Watch an exclusive clip of the band sound checking with “Heaven’s Wall” Well, the past couple of years in South Africa may not have inspired much in the way of ecstatic discourse among the tale-tellers of the wider world – a massacre of mineworkers; countrywide protests; government corruption and Nelson Mandela, the man we wanted
Watch an exclusive clip of the band sound checking with “Heaven’s Wall”
Well, the past couple of years in South Africa may not have inspired much in the way of ecstatic discourse among the tale-tellers of the wider world – a massacre of mineworkers; countrywide protests; government corruption and Nelson Mandela, the man we wanted to live forever, is not long in his grave. But is there really “trouble in the heartland”? “Darkness at the edge of town”? Almost three decades after taking part in Artists Against Apartheid, Bruce Springsteen and the E Street Band literally picked up where they’d left off in 1985, playing a cover of The Special AKA’s “Free Nelson Mandela” to a packed-out audience at Cape Town’s Bellville Velodrome.
Has so little changed?
B.S. doesn’t BS about the disillusionment and general despair of New Jersey (his hometown), so why should he do anything different regarding South Africa? Though his Capetonian fans salivated like hungry shoppers at an overstuffed Christmas window for the plump, juicy stadium anthems; the elsewhere mythic cowboy road epics, Bruce shut that door in their faces. Instead, he handed out scraps of material from his new album (High Hopes, out now), while playing through a setlist that read like old South African newspaper headlines: “Free Nelson Mandela”, “Badlands”, “Death to My Hometown”, “Out in the Street”, “High Hopes”, “Hungry Heart”, “Pay Me My Money Down” (originally a stevedor working song), “Atlantic City”, “Waitin’ on a Sunny Day”, “The Rising”, “Land of Hope and Dreams”, “We Are Alive” (which Bruce specifically dedicated to Mandela).
A setlist tailored to the political concerns of the country? Ah, well, maybe that’s a bit farfetched. What was calculated, though, was the cultivated array of Bruces on show. There’s a Springsteen for all seasons, a Bruce for all types. Whether doing some magic mic-style (dirty) dancing in the dark during the crackers maracas shake-up and Tom Morello’s free-wheeling Nitro Circus guitar stunts in “High Hopes”; or standing spotlit and alone with a harmonica, conjuring a vocal campfire glow with “The Ghost of Tom Joad”, Springsteen was on top form. “Waitin’ on a Sunny Day” introduced ‘Rod Stewart Bruce’ (still sexy at 64); while “Spirit in the Night” began with ‘Baptist Minister Bruce’ calling for a witness.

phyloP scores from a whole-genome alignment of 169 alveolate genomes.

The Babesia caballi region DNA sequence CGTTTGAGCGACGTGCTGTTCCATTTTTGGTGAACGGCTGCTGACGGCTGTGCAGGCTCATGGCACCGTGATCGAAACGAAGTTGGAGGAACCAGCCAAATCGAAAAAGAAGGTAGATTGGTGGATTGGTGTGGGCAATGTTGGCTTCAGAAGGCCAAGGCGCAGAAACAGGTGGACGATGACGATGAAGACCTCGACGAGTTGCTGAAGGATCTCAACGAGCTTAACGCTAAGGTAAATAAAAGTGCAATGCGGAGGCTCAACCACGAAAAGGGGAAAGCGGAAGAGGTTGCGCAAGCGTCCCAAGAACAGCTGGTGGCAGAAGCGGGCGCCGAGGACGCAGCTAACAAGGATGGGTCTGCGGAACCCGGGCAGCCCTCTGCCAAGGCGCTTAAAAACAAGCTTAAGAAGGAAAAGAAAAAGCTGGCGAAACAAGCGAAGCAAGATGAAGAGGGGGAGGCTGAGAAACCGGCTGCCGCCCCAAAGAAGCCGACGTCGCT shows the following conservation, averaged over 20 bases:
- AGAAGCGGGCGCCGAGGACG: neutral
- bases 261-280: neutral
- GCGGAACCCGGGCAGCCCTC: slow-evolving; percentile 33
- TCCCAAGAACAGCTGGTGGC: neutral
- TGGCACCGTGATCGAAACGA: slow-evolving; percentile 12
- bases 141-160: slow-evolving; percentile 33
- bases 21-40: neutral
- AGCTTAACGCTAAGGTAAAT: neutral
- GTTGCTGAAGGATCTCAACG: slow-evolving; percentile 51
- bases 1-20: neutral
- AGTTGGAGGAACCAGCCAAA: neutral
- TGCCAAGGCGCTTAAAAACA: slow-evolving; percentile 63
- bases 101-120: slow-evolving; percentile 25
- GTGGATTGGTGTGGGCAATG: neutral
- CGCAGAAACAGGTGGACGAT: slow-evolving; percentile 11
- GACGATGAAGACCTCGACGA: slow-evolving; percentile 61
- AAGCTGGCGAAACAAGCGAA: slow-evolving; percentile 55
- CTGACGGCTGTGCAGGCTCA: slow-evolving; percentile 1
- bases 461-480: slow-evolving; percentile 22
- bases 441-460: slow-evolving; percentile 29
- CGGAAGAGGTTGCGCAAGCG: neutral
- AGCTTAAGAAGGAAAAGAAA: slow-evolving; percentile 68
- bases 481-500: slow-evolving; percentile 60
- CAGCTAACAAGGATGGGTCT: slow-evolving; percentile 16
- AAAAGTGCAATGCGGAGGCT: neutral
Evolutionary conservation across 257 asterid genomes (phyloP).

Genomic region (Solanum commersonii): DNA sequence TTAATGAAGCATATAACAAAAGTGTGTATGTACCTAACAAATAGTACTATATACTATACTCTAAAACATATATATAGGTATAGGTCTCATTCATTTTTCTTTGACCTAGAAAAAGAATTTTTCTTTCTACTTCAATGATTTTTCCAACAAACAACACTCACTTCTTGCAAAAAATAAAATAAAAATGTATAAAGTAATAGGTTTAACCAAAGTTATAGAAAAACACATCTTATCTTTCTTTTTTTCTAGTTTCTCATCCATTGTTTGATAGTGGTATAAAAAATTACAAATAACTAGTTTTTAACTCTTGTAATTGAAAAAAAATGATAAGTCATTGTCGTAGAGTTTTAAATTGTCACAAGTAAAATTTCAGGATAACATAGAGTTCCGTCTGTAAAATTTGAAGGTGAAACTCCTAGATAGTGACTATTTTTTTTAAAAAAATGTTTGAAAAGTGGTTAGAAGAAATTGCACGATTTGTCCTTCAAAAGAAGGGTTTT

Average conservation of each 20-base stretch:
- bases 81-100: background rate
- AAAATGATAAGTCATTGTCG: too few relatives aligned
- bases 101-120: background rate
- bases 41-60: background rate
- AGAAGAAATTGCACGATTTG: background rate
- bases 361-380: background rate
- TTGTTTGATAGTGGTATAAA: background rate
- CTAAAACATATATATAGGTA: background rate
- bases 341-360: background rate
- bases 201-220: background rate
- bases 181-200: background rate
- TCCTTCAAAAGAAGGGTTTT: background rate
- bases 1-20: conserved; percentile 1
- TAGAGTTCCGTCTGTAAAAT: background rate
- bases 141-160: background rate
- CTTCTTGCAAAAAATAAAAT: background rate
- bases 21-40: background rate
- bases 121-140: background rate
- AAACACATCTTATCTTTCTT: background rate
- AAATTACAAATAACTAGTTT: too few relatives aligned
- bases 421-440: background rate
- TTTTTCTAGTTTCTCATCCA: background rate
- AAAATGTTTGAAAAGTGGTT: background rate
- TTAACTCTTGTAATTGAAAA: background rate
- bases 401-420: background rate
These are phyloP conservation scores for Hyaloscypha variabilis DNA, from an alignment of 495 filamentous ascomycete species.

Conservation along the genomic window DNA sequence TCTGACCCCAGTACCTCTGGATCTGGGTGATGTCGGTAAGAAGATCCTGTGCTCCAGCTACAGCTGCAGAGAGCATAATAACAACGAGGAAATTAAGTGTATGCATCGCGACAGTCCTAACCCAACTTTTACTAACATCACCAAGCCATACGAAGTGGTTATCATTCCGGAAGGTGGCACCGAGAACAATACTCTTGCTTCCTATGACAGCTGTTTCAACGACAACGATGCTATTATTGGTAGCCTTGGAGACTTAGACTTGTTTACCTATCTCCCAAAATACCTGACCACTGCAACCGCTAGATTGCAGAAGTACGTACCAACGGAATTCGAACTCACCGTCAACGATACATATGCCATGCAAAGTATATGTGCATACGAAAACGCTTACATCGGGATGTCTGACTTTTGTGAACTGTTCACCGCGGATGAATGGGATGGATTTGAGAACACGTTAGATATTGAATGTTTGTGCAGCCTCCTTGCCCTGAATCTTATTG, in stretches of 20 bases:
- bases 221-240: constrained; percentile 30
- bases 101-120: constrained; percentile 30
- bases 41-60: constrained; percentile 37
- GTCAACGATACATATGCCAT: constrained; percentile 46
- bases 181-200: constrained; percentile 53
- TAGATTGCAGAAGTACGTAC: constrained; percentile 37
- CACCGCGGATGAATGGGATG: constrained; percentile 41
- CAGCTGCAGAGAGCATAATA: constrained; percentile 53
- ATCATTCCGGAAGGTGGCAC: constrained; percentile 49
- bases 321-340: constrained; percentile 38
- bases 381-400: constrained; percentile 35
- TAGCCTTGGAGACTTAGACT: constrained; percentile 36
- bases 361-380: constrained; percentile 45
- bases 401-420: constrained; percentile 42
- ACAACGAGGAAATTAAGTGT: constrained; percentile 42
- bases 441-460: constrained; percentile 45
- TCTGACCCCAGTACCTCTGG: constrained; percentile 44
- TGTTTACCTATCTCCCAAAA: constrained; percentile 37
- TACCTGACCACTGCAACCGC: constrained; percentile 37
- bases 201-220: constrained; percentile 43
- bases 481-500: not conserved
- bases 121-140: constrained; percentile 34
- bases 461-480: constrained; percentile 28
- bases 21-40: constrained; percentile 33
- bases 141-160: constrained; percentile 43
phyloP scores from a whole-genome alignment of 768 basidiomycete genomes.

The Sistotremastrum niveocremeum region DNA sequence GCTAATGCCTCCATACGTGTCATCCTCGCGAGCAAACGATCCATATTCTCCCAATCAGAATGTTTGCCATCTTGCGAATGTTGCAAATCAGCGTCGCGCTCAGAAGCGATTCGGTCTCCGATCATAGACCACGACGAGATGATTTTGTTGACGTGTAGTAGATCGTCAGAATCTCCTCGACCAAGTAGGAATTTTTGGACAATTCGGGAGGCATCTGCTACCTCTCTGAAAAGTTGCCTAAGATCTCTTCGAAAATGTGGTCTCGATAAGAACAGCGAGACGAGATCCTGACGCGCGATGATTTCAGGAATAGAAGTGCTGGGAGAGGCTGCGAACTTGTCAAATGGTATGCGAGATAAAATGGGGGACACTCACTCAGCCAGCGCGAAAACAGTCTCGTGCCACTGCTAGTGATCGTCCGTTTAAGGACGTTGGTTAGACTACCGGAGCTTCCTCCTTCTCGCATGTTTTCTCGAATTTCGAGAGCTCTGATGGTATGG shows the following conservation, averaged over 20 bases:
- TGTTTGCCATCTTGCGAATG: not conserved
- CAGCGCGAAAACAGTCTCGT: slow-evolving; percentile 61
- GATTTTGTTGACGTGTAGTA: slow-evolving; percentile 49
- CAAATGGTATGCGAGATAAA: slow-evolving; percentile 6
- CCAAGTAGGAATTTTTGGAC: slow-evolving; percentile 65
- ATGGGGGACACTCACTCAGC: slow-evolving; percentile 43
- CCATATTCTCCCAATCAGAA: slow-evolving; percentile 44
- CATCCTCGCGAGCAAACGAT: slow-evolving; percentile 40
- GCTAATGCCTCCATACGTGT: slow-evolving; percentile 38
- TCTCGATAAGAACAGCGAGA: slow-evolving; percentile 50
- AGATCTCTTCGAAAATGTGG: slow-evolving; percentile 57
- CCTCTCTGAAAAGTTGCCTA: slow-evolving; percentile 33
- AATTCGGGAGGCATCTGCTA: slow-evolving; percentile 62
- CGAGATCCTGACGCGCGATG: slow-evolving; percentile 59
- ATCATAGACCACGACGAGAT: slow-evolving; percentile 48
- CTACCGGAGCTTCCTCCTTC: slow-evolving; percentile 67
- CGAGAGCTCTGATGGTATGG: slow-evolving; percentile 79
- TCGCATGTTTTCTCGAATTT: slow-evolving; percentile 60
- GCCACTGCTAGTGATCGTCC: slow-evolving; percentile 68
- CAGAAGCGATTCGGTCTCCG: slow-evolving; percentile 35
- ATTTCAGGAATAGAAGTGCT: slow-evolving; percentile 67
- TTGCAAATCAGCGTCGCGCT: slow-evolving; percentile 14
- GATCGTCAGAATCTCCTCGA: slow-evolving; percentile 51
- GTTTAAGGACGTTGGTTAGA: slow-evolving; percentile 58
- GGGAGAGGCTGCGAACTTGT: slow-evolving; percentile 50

During these transformations, it became increasingly easy to understand the Boss’s broad music appeal: the mythic cowboy odes, the stadium anthems, the 1950s Everly Brothers roller diner twists, the teen love songs, the Irish immigrant nostalgic jigs, the jazzy hammering of the ivories, the buoyant sax (as if floating from tenement windows), the NYC street music of dustbin drums and pans as cymbals… If you like Van Morrison’s balladeering, you’ll like Bruce. If you like power chord rock, you’ll like Bruce. If you like the sound of the city, you’ll like Bruce. Hell, if you like almost anything, you’ll like Bruce. It’s music (plural) fronted by a sexy (but not too pretty) all-American male in tight ass Levis and leather boots, the everyman in whose hand a plastic jug of cheap beer doesn’t look out of place (much to the delight of a mostly Rugby-supporting audience).
What’s not to like?
You can get away with a lot, looking and sounding like Springsteen. Although mostly ignoring audience members’ cardboard sign requests to which the camera repeatedly panned – “Jersey Gipsy”, “Thundercrack”, “Downbound Train”, as well as an old couple with a scrap of paper that simply said “Fire” – Bruce’s connection with the crowd was electric. At one point during “Spirit in the Night”, he stooped to kiss an ecstatic blonde (her boyfriend simply shrugged – hey, “the night belongs to lovers” after all). Running around the Golden Circle, he paused to stand in his signature looking-over-one-shoulder stance to wink at the cheap seats. “Like a Boss” as they say nowadays.
In the last minutes of the show, as “Sunday night ran to Monday morning”, as it were, Springsteen and the E Street Band brought the performance to an exclamatory end.
“Born in the USA”! “Born to Run”! “Dancing in the Dark”! “Thunder Road”!
So, was there a message in the performance for South Africa? During the show, Springsteen had spoken about similarities: how the Cape Town venue looked so similar to Asbury Park. “I came 8000 miles to play Convention Hall,” he laughed. Like the word he used to describe his latest album in a recent RS interview, South Africa is a political and social “anomaly”. And thus a fitting place to start his latest world tour: beginning a new chapter in their epic music career, Springsteen and the E Street Band send Greetings from Bellville Velodrome, Cape Town.
Nelson Mandela (The Special A.K.A. cover) (Live debut)
Death to My Hometown Out in the Street
High Hopes (The Havalinas cover)
Spirit in the Night
Pay Me My Money Down (The Weavers cover)
American Skin (41 Shots)
Because the Night
Shackled and Drawn
Waitin’ on a Sunny Day
The Ghost of Tom Joad (w/ Tom Morello on Shared Lead Vocals)
Land of Hope and Dreams
We Are Alive (w/ Nelson Mandela dedication)
Born in the U.S.A.
Born to Run
Dancing in the Dark
Tenth Avenue Freeze-Out
Shout (The Isley Brothers cover)
Thunder Road (Acoustic)